OECD Water Days - Water Governance in Latin America and the Caribbean, 25 March 2021

 

Opening remarks by Angel Gurría,

OECD Secretary-General

Paris, 25 March 2021

Dear Excellencies, dear Friends of Water,

I am delighted to open this session on “Water Governance in Latin America and the Caribbean” and to launch our report on “Water Governance in Peru”, as part of the inaugural week of the OECD Water Days.

I want to thank Violeta Bermudez, President of the Ministers’ Council of Peru, and Gabriel Guijandria, Minister of Environment of Peru, for “opening your books” to us and allowing us to understand and provide recommendations on this important topic.

Since the early 2000s, 5000 flood events have affected more than 2 million people in Peru; and there have been over a dozen severe droughts. With climate change and urbanisation, these disasters will likely get worse, more frequent and more intense.

Moreover, the COVID-19 pandemic has also reinforced the importance of water security. Simple hygienic measures, such as hand washing, are essential to reduce the spread of the virus, which has exacted a heavy toll on lives and livelihoods across the globe, claiming over 700,000 lives in the LAC region, and 50 000 in Peru alone.

Our 15 years of experience developing better water policies at the OECD have shown that saving money on water security is a false economy. Not just in lost lives, lost human capital and higher health costs, but also in terms of mitigation costs to manage floods, droughts and pollution.

Indeed, investment in water security and economic growth are interlinked. There are feedback cycles between vulnerability and exposure to water risks, and water-related limits to economic growth.

In the case of Peru, the country’s GDP declined by 11.4% in 2020, and it is not expected to return to pre-pandemic levels before 2022. Exports will be critical to the recovery of the Peruvian economy, including water-intensive exports such as agriculture.

In this context, the launch of the report ”Water Governance in Peru” is more timely and relevant than ever.

The report shows that Peru has made significant progress to consolidate its multiple frameworks for water policy. For example, through the recognition of the human right to water and sanitation; the 2009 Water Law, which defines the legal and institutional framework for water resources management; and the 2017-2021 Sanitation Policy, which aims to improve water quality and promote the sustainable use of sanitation services, while expanding universal coverage of water services for all.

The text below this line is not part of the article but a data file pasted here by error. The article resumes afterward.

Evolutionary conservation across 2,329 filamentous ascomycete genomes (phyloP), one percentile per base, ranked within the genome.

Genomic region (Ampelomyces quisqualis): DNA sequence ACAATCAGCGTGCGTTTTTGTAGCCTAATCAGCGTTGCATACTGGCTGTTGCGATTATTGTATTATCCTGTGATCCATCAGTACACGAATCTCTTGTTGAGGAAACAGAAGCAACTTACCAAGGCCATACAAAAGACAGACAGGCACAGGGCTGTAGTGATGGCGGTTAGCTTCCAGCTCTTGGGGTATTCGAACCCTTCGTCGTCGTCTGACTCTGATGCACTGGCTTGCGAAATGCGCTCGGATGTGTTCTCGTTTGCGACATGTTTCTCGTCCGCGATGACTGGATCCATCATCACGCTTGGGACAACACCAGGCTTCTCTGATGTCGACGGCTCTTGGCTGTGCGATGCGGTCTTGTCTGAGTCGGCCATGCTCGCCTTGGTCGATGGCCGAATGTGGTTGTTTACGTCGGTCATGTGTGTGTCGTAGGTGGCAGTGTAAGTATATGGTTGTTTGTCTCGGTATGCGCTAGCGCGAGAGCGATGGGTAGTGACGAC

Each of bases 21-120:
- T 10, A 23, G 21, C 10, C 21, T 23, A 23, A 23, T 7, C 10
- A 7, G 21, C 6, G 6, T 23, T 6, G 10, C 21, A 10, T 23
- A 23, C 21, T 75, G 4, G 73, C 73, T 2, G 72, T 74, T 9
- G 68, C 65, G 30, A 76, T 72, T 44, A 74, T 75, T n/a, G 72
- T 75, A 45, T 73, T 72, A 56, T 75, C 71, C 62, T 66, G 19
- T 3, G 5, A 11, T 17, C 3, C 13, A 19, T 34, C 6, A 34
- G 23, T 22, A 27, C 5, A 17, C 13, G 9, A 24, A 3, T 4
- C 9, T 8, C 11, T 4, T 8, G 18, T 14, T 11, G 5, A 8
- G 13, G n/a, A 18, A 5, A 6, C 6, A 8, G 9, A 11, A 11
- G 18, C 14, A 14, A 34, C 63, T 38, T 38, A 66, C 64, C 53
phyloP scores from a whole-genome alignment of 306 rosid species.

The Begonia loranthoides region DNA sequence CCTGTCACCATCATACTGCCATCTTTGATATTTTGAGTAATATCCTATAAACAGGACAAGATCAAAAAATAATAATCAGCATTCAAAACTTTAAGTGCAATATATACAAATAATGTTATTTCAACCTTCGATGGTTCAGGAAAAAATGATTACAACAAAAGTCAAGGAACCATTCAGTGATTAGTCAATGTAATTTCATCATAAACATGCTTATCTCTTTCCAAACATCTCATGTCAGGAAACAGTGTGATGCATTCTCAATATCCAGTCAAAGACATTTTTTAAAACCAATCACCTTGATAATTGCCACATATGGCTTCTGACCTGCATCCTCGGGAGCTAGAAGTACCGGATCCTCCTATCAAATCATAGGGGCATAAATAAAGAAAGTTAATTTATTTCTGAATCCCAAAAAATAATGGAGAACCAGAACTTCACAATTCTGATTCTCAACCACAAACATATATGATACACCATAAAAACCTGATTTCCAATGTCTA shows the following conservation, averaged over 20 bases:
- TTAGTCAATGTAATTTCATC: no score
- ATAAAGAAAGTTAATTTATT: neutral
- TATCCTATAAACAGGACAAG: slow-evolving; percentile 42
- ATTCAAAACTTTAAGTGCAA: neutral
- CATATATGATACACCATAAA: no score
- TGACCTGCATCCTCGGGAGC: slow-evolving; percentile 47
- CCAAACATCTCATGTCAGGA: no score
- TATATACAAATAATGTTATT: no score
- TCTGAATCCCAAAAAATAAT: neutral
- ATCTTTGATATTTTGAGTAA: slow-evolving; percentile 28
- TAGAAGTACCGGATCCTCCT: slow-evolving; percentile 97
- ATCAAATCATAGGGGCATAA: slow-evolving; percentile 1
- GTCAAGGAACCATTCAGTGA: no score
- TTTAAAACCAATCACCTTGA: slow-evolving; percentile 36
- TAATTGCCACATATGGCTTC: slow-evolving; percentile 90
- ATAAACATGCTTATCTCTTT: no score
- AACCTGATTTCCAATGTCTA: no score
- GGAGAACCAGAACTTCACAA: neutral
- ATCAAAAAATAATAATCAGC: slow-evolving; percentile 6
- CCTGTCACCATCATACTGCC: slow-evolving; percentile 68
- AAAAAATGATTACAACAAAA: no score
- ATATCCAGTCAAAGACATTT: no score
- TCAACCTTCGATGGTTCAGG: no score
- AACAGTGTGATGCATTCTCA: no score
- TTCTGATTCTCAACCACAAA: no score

Moreover, the creation of a National Water Authority, an Economic Regulator for Water Supply and Sanitation, and several basin and local water authorities are also key examples of Peru’s commitment to the improvement of water governance. So is Peru’s progress in implementing abstraction and pollution charges; and setting innovating payment mechanisms for ecosystem services.

However, significant challenges remain to achieve the Sustainable Development Goal 6 on “Clean Water and Sanitation for All”.

Even before COVID-19, 3 million Peruvians lacked improved access to drinking water and a quarter of the population lacked improved access to sanitation. It is straight-forward: poor water quality will continue to affect the health of people if there is no improvement in waste water treatment, agricultural water use, solid waste management and illegal mining.

Good governance can help address these challenges and overcome the complexity and fragmentation in Peru’s water policy. Building on the OECD Principles on Water Governance, this report provides key recommendations to enhance sectoral policy coordination and economic regulation, and improve water use efficiency among others.

The report also advocates the need for a truly holistic, integrated approach to water resources management under a National Strategy for Long-term Water Security. It also recommends enhancing the governance and performance of SUNASS, Peru’s economic regulator, by ensuring adequate and predictable financial resources; and improving performance monitoring of water and sanitation service provision.

Dear friends,

Water is not only essential to our well-being but also a crucial element to ensure a resilient, inclusive and green recovery. It therefore remains paramount to support, develop and improve our water infrastructure and to link our recovery efforts with our wider development objectives.

I can assure you that the OECD will continue to support Peru in the years ahead to design, develop and deliver better water policies for better lives.

Thank you.

 

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